Spyros Kalams
Last active: 1/20/2015

Profile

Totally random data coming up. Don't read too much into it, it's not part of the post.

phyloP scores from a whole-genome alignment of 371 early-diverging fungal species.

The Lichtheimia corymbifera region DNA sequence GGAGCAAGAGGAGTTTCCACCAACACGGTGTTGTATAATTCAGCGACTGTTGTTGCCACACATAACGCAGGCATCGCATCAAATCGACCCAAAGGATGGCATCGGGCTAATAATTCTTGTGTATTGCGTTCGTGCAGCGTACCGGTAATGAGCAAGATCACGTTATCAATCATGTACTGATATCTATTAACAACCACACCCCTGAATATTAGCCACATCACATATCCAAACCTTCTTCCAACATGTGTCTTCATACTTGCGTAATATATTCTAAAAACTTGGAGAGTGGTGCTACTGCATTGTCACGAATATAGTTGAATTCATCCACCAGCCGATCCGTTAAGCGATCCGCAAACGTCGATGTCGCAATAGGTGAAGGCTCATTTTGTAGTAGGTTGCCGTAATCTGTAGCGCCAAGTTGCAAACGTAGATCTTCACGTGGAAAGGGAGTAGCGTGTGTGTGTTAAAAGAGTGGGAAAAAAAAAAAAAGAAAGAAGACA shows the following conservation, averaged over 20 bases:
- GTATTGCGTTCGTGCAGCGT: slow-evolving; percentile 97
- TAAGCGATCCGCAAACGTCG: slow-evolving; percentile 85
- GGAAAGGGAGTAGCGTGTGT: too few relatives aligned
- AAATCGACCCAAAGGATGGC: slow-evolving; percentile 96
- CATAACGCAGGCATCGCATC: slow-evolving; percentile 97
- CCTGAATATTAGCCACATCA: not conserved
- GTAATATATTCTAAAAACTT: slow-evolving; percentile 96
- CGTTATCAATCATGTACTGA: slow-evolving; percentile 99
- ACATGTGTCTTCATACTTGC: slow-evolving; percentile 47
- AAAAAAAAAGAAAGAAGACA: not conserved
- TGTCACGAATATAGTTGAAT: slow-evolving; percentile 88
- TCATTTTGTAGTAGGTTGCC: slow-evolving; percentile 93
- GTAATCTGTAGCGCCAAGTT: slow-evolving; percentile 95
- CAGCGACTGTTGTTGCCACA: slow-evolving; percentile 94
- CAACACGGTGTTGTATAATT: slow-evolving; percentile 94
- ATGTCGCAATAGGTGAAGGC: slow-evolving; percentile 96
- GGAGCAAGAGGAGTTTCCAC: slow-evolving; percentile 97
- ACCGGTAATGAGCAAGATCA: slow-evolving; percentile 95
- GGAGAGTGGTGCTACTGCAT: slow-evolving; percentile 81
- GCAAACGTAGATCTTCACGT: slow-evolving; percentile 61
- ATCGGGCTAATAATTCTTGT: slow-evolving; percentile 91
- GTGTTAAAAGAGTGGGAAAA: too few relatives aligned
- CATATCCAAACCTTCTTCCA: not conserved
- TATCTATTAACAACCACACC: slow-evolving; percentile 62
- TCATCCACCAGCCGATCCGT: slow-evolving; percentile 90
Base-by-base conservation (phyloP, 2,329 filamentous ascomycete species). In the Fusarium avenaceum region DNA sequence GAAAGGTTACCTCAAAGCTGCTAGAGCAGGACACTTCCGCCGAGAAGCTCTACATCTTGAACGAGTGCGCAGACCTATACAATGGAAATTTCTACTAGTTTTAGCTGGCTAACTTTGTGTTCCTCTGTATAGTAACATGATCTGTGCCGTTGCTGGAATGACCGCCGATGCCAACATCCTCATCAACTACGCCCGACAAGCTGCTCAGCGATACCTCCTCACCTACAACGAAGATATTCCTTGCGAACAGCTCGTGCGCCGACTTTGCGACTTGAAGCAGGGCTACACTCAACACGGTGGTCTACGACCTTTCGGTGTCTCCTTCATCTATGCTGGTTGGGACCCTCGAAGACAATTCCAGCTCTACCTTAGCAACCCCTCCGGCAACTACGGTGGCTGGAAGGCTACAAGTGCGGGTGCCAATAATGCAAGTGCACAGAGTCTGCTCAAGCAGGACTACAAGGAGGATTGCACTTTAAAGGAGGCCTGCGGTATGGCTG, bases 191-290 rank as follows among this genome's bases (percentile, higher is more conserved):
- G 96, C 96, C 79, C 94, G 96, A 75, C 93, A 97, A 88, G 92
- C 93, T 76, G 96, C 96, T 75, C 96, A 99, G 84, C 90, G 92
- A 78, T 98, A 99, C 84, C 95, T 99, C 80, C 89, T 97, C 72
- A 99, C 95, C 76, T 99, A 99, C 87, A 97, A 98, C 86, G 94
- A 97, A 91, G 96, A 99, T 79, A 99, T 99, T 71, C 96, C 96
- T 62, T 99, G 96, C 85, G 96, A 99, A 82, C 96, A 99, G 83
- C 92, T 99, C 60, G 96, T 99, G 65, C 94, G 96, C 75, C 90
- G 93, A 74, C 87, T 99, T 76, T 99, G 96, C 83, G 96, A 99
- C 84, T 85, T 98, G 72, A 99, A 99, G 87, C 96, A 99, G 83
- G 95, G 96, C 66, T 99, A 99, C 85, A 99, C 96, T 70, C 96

Dr. Kalams joined the Infectious Disease staff at Vanderbilt University in 2002. Dr. Kalams is currently the director of viral immunology studies in the Vanderbilt Infectious Diseases Unit and is a co-investigator of the Vanderbilt HIV Vaccine Trials Unit (under the direction of Dr. Peter Wright). He is also the immunology core director of the newly established Vanderbilt Center For AIDS Research. The core laboratory will feature state of the art facilities that will include a true Biosafety Level 3 working environment and a Becton-Dickenson FACSaria high-speed cell-sorter currently configured for 9-color flow cytometry enclosed within the BL3 laboratory. He was previously on staff at the Partners AIDS Research center and Harvard Medical School where he was the laboratory director of the Harvard HIV vaccine trial unit. He was also the head of the core immunology laboratory for the Partners Center for AIDS Research, and the director of the Harvard immunology laboratory for the AIDS clinical trials unit. His laboratory efforts are directed toward the development of vaccination strategies to induce HIV-1-specific helper and cytotoxic T-cell responses in HIV-negative subjects, and to augment HIV-specific immune responses in HIV-infected individuals. As part of this work, his laboratory is evaluating new strategies to quantitate HIV-specific cytotoxic T cell (CTL) and helper responses, which will be important for the evaluation of vaccines entering clinical trials. Dr. Kalams was the first to demonstrate the persistence of HIVīˇ“1 specific cytotoxic T lymphocyte (CTL) clones in vivo during chronic HIV infection, and has received NIH R01-funding to 1) Evaluate why CTL responses decline with disease progression, 2) Assess the T-cell repertoire of developing and established immune responses, and 3) Determine whether the avidity of developing CTL responses influences viral set point. Other research interests include understanding the mechanisms of immune escape from CTL recognition (to evaluate the role HIV sequence variation plays in disease progression), and the evaluation of CTL responses of patients with long-term non-progressing HIV-1 infection (to evaluate whether patients without disease progression have unique or more robust immune responses). Dr. Kalams has mentored several fellows that have gone on to receive independent NIH funding and 2 of these fellows are currently on staff at the Partners AIDS Research Center/Massachusetts General Hospital. Of his current trainees, Dr. Dirk Meyer-Olson has had a recent manuscript accepted for publication in the Journal of Immunology. Dr. Meyer-Olson has also received independent funding to pursue research at Hanover Medical School in Germany. Another current trainee, Dr. Atif Siddique, is evaluating immune responses after therapeutic vaccination in ACTG trial a5058s. Dr. Siddique will be joining Dr. Kalams as a research instructor in Medicine at Vanderbilt University Medical Center. In addition to HIV-related research, Dr. Kalams has received funding for an R01 grant and a program project, both in collaboration with Dr. Christopher Walker (Ohio State University), to evaluate the evolution of immune responses in HCV-infected chimpanzees. These studies are designed to evaluate the role of the immune system in the control of this chronic viral infection. Dr. Kalams was recently awarded a 5-year Elizabeth Glaser Scientist Award to evaluate HIV-specific immune responses in infected mother-child pairs. This award will specifically be used to complete a research project at GHESKIO in Haiti. Dr. Kalams has a research technologist who will spend the majority of her time at GHESKIO organizing this project and training research technologists and fellows at GHESKIO to perform state of the art immunology assays to evaluate HIV-specific immune responses. Our future efforts in the laboratory will be to also evaluate the correlates of protective immunity for other intracellular